De Laicis (75 Books – XLI)

The best Catholic writers tend to be the ones who divide the world into Catholics, schismatics, heretics, Jews, and pagans, with no “separated brethren” nonsense. St. Robert Bellarmine takes just this approach in De Laicis, in which he discusses the nature and scope of political power and its relationship to the Church. His answers tend to be orthodox by the standard of the time and the book isn’t very long, but it’s an excellent and uncompromising primer to a traditional Catholic understanding of the state.

Now, most of the book was written in answer to objections to Christians holding political power raised by various Protestant groups at the time, but much of it reads like a response to the modern Christian Libertarian crowd. For example, some Anabaptists apparently believed that while kings were given to the Jews, Christians should not have secular rulers. Bellarmine responds, in part:

But the contrary is true, for in the beginning the Prophets predicted that all the kings of the earth would serve Christ and the Church, which could not come to pass unless there were kings in the Church. “And now, O ye kings, understand; receive instruction, you that judge the earth; embrace discipline,” according to the Hebrew Naschechubar, “embrace ye the Son”, whom in the same Psalm the Scriptures call the Messias… And, “Kings shall be Thy nursing fathers and queens Thy nurses: they shall worship Thee with their faces towards the earth and they shall kick up the dust of Thy feet.” We have certainly seen this fulfilled in the cases of Constantine, Theodosius, Charlemagne, and others who venerated the tombs of the Apostles and Martyrs, and endowed and protected churches.

Many of the arguments draw from Scripture or the Church Fathers, as one would expect of a book primarily addressing a conflict between Christians. While writing about Dante’s Monarchia, I mentioned that many of the poet’s arguments draw as much from Aristotle or simple reason as Scripture. Bellarmine, however, caters his argument entirely towards fellow Christians, and uses Scripture and the Church Fathers as his primary authorities. Non-Christian readers may still agree with some of his conclusions, but not how he arrives at them. For example, he addresses an early version of the “social contract” theory, which drew from Cicero and stated that at one time men “wandered about in the manner of beasts,” but were later persuaded to live together in society. Bellarmine then says, “But that state of affairs never existed, nor could it have existed at any time. For Adam was a very wise man, and without doubt did not allow men to wander about like beasts, and Cain, his son, even built a material city; before Cain and Adam, man did not exist.” Non-Christian Rightists would certainly agree that this proto-social contract theory is nonsense, but certainly not for this reason!

A few of Bellarmine’s positions are not as reactionary as one might expect. While discussing sovereignty, for example, he states, “Divine law gives this power to no particular man, therefore Divine law gives this power to the collected body. Furthermore, in the absence of positive law, there is no good reason why, in a multitude of equals, one rather than another should dominate.” So, while he certainly does not object to monarchy, he does not consider it inherently better than an aristocracy or republic. Sir Robert Filmer would directly address some of Bellarmine’s arguments in his work (and John Locke, in turn, would respond directly to Filmer), though it may be worth pointing out that Bellarmine here follows Aristotle, who supported a mixed form of government, more closely than some of the philosopher’s Medieval, monarchist students, like St. Thomas Aquinas and Dante, who did argue that monarchy is best in tune with natural law.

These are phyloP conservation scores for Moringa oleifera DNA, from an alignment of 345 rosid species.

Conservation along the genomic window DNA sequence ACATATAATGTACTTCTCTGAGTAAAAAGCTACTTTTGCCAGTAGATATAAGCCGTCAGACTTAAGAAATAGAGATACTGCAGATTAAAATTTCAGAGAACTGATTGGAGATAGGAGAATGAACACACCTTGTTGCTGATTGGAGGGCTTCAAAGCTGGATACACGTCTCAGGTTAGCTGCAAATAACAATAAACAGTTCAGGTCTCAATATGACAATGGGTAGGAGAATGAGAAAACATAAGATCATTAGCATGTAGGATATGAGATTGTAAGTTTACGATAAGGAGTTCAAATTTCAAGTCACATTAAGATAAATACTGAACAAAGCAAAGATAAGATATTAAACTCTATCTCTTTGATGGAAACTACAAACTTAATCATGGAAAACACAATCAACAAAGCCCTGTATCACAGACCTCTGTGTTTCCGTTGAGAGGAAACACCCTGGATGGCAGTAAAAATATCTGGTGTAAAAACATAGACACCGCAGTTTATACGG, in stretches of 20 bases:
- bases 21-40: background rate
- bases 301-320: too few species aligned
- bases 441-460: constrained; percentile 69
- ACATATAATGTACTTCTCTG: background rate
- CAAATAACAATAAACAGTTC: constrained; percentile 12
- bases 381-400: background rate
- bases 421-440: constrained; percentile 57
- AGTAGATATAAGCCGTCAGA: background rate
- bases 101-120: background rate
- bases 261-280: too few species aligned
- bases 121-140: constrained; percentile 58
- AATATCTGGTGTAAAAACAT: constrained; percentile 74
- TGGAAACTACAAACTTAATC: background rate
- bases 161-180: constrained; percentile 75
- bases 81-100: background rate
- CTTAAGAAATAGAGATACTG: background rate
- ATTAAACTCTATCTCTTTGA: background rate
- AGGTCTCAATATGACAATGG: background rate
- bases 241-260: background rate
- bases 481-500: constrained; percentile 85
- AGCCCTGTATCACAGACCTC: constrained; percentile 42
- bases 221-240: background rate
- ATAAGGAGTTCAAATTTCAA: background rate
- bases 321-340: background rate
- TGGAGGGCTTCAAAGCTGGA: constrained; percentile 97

Not that Bellarmine is, by any means, a soft-hearted man. After introducing the idea that a nation ought to allow freedom of belief, he writes:

But this error is most harmful, and without doubt Christian rulers are in duty bound not to allow freedom of belief to their subjects, but to afford opportunity that that faith may be preserved which the Catholic Church, and especially the supreme Pontiff, says should be held. It is proved first from Scripture, “the king, that sitteth on the throne of judgment, scattereth away all evil with his look.” And likewise, “A wise king scattereth the wicked.” Indeed, it cannot be denied that heretics are impious. And the same is said, “And now, O ye kings, understand, receive instruction, you that judge the earth. Serve ye the Lord with fear.”

He spends more time on this question than any other, understandably so since this was such a major issue at the time. What he believes should be done in a state that already has a large number of heretics, though, he doesn’t say. Interestingly, he doesn’t object to tolerating Jews, because their scriptures contain the prophecies that the New Testament fulfills, because they’re clearly not Christians (as opposed to heretics, who are wolves in sheeps’ clothing), and because they do not proseletyze anyway.

In any case, while one may disagree with some of Bellarmine’s conclusions (for example, in today’s world it seems wise to work with Protestants where possible), De Laicis makes for good reading if only as a reminder of a time when the Church’s bishops appeared absolutely confident in what the Church teaches, and were unafraid of speaking boldly against error. It also serves as an excellent introduction to understanding the nature and scope of political power from a pre-Liberal writer, which also addresses common Liberal and Libertarian arguments, and is one of the best books I’ve read this year.

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